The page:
Thursday, November 03, 2011

Exploring oil

Since my visit to Tauranga, I've been exploring different ways to represent the tarry black oil sheening the ocean and washing up on the beaches of Bay of Plenty. Of my five recent experiments these three are the most successful; where I was working out concentric waves, waves lapping on the shore and an oily bird.

I find images of oily birds most heartbreaking, even as I grieve for all the other sea life and human lives damaged by oil spills. Seeing their graceful shapes and light as air bodies dragged down from the sky to be found as sticky black puddles on the sand is particularly agonising.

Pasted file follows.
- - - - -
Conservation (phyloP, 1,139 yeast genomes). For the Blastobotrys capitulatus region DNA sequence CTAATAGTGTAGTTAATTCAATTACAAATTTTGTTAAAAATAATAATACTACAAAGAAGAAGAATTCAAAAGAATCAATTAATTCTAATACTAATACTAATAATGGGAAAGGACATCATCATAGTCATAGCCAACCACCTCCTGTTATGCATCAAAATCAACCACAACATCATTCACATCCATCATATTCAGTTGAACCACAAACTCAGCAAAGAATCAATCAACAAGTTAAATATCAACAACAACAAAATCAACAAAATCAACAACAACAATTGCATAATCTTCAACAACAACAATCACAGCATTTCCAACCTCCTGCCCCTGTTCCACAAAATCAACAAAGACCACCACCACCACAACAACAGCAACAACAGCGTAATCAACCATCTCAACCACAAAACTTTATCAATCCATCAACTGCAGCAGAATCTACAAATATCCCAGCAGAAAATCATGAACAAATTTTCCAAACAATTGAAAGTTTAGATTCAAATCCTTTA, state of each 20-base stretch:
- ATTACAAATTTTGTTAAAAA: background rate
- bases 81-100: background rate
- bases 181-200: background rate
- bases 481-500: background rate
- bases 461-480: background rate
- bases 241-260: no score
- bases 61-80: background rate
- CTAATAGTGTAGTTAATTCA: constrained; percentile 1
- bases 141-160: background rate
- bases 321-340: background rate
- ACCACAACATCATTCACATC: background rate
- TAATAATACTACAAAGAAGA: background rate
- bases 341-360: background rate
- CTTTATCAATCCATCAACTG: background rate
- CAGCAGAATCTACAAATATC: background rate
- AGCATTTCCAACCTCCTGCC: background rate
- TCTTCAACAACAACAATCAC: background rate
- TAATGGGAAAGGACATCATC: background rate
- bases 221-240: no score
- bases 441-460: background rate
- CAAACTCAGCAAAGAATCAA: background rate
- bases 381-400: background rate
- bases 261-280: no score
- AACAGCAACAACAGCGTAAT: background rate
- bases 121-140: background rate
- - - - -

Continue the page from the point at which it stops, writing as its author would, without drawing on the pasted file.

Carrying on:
Working with wool seems to cushion my sadness a little. I'm planning a large installation piece that both responds to Rena's oil spill and cautions against plans for deep sea drilling off New Zealand. I'd like to honour each of the species on the casualty list, many of which are rare or endangered native species including petrels, dotterels, pengins, gannets, shearwaters and terns.

My bird experiment started off with layers of blankets felted into relief (above) with feather details stitched in (below).

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